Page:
Plant Signaling (formerly known as Seed Growth-1) (Plant Signaling) - 08.27.15
The Plant Signaling experiment studies the effects of microgravity on the growth of plants. The experiment is performed on board the International Space Station (ISS) in collaboration with the European Space Agency (ESA). Images of the plants are captured and down-linked to Earth. Samples of the plants are harvested and returned to Earth for scientific analysis. The results of this experiment can lead to information that will aid in food production during future long duration space missions, as well as data to enhance crop production on Earth. Science Results for Everyone
Information Pending Experiment Details
Imara Y. Perera, Ph.D., North Carolina State University, Raleigh, NC, United States
Christopher Brown, Ph.D., North Carolina State University, Raleigh, NC, United States
Heike Winter-Sederoff, PhD., Department of Plant Biology, North Carolina State University, Raleigh, NC, United States
NASA Ames Research Center, Moffett Field, CA, United States
Sponsoring Space Agency
National Aeronautics and Space Administration (NASA)
Human Exploration and Operations Mission Directorate (HEOMD)
ISS Expedition Duration 1
March 2011 - September 2011
Previous ISS Missions
Increment 27/28 is the first planned increment for the Plant Signaling investigation.
- Plant Signaling studies the effects of various gravity levels on the growth responses of plant seedlings (roots and shoots; wild type and genetically modified).
- Images of seedlings are captured and downlinked. Plant samples are harvested and preserved on orbit for analysis on Earth.
- While this project addresses basic research questions in plant biology, the research also provides insights into the cultivation of plants during space flight on long-term missions. Ultimately, understanding mechanisms of plant development aids in improving crop production and agricultural yields on Earth.
The investigator’s primary aim of the Plant Signaling investigation is to identify the molecular changes that are specifically mediated by InsP3 in the space environment. The investigators compare transcript and protein profiles of wild type and transgenic plants that are grown in both microgravity and 1g in space, as well as on the ground. The long term goal of Plant Signaling is to understand the molecular mechanisms plants use to sense and respond to changes in their environment. This knowledge will help design plants that are better able to withstand space flight and microgravity conditions. The Plant Signaling experiment will utilize the European Space Agency’s European Modular Cultivation System (EMCS) located on board the International Space Station in the Columbus Module.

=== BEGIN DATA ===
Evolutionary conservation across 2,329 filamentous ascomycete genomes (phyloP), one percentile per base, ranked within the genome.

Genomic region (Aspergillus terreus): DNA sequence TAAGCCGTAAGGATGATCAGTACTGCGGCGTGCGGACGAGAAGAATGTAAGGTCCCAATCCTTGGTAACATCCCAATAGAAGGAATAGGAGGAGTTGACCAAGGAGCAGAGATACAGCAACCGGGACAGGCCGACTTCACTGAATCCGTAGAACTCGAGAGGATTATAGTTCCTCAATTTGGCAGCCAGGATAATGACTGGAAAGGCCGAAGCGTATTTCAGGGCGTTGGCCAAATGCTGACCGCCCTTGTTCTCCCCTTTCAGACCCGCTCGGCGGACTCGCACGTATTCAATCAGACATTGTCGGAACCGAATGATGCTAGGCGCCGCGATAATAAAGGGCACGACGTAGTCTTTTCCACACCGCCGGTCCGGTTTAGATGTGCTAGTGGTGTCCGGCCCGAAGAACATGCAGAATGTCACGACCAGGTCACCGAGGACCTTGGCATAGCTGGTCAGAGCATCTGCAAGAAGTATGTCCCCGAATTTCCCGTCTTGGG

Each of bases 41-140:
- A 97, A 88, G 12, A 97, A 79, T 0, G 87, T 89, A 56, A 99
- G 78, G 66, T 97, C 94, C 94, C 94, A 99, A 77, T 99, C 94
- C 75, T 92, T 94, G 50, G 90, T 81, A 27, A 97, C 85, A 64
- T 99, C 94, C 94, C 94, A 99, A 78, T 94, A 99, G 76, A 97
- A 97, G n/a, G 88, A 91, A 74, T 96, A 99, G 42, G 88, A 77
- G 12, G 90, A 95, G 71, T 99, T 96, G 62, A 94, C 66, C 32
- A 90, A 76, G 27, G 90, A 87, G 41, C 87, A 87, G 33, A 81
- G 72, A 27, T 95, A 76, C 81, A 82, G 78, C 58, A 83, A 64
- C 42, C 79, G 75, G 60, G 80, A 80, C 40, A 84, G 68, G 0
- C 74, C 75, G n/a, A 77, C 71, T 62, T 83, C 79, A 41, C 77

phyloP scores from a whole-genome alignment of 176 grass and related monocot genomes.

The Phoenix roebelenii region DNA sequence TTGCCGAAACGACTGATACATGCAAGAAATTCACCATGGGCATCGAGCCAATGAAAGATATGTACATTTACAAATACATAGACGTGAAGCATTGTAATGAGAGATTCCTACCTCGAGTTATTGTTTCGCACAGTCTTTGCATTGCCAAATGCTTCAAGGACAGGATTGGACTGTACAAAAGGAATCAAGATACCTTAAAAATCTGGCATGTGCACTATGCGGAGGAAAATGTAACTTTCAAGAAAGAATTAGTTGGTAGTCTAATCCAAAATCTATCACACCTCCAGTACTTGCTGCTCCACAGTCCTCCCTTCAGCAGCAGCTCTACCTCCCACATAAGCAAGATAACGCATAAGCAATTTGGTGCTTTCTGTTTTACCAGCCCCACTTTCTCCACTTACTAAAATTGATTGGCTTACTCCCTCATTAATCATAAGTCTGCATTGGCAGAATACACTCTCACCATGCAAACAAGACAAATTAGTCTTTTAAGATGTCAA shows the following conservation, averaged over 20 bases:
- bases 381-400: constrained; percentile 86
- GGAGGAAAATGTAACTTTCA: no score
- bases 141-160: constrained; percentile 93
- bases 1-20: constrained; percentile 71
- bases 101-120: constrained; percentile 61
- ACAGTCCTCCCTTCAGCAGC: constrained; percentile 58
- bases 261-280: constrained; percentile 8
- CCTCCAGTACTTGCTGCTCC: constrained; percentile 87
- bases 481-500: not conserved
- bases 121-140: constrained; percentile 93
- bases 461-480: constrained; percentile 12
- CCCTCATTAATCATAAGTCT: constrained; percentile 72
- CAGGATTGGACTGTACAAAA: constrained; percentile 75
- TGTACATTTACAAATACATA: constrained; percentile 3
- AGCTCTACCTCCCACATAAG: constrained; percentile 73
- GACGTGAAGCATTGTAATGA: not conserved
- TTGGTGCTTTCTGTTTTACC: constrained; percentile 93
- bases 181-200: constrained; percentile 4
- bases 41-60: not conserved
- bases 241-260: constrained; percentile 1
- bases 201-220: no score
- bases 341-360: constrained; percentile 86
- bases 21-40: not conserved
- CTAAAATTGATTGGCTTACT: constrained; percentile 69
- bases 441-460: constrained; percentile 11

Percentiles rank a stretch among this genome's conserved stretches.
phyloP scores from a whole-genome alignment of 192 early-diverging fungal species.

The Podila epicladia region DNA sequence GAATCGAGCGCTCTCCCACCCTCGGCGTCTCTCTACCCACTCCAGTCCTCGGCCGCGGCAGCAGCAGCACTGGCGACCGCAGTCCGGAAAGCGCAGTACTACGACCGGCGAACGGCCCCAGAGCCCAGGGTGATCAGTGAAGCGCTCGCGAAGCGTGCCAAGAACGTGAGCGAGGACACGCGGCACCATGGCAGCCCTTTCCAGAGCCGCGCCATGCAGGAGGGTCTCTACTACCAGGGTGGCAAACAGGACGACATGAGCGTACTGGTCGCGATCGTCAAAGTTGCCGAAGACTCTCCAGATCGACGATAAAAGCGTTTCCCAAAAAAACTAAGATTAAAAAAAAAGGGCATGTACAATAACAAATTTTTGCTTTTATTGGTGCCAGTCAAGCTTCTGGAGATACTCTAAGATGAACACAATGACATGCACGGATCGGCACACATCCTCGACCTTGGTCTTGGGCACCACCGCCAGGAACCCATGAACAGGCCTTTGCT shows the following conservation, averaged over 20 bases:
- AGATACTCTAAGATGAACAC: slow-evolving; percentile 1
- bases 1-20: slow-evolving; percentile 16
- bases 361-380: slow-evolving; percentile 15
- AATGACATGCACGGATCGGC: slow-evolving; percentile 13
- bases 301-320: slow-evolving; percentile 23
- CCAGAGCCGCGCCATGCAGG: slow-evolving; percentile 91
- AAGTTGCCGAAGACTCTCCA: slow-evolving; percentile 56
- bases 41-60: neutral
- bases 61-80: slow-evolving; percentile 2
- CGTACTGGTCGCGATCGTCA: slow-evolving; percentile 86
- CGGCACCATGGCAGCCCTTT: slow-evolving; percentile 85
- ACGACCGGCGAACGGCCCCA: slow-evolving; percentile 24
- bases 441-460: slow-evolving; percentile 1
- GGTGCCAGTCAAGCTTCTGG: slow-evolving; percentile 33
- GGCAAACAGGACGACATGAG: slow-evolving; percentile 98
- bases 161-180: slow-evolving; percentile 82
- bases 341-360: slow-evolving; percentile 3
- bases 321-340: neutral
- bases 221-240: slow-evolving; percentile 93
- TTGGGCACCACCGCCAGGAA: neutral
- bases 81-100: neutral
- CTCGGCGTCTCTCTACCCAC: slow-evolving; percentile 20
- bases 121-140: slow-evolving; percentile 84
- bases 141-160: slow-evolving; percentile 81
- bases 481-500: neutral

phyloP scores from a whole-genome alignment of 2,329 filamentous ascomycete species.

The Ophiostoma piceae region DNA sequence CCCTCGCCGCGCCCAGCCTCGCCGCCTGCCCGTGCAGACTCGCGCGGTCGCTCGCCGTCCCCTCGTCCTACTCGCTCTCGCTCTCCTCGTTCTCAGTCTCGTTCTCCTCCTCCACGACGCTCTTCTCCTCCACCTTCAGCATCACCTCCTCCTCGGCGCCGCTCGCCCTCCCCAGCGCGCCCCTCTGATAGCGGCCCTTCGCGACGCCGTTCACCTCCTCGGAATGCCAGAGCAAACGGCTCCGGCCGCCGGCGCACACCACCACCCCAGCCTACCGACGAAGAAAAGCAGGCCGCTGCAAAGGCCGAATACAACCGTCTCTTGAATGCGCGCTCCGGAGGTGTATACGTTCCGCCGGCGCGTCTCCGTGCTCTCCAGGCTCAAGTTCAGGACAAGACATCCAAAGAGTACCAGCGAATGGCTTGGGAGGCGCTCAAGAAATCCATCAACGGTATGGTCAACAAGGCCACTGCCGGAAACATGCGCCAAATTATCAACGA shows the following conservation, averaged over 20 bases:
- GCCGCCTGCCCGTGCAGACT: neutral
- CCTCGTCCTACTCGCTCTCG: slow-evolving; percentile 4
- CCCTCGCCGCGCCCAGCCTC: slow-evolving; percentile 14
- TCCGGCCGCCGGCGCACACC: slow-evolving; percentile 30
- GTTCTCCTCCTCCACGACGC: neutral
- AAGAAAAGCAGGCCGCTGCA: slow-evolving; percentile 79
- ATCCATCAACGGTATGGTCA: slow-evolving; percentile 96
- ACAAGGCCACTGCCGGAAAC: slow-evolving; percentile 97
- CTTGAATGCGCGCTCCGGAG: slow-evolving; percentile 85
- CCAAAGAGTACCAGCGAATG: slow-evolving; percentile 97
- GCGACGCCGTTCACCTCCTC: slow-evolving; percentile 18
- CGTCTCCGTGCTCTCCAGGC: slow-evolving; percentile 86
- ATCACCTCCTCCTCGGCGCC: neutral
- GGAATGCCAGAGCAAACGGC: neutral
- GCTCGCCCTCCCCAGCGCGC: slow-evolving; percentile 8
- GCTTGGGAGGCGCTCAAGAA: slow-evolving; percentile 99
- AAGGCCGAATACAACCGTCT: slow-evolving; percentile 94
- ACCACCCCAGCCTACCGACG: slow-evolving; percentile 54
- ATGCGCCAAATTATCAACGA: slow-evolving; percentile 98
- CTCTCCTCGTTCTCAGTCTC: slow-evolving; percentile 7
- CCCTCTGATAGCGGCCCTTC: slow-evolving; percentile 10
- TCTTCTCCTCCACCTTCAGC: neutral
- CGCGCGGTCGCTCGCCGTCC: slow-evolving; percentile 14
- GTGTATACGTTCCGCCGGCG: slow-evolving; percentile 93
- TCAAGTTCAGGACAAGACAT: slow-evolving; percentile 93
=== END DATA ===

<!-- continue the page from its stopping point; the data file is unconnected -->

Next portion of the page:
Plants provide a complete and economical means for human life support for long-duration space exploration and habitation. However, since the space environment is not optimal for plant growth, an understanding of how plants sense and respond to changes in their environment is of fundamental importance. The phosphoinositide (PI) pathway (responsible for the regulation of a wide variety of cellular processes) is found in all eukaryotes (organisms with cells with a nucleus) and functions in the regulation of a multitude of cellular pathways. The lipid-derived second messenger, inositol 1,4,5-trisphosphate (InsP3) (an intracellular signaling molecule), increases in response to many different stresses; such as drought, water, salt and cold.
As part of the Plant Signaling investigation, the PI has shown that InsP3 levels increase with gravistimulation prior to visible bending in both monocot and dicot systems. The PI has generated transgenic Arabidopsis (small flowering plants which contain a gene or genes that have been artificially inserted into the plant instead of the plant acquiring the gene(s) through pollination) plants expressing the mammalian Type I inositol polyphosphate 5-phosphatase (InsP 5-ptase), an enzyme that specifically hydrolyzes InsP3 and terminates the signal. The transgenic plants have normal growth and morphology; however, they exhibit altered responses to many environmental stimuli including gravity, drought and cold. While rapid changes in transcript levels occur in wild type Arabidopsis within five minutes of gravistimulation, the expression of several of the fastest responding genes does not change in the InsP 5-ptase roots in response to reorientation.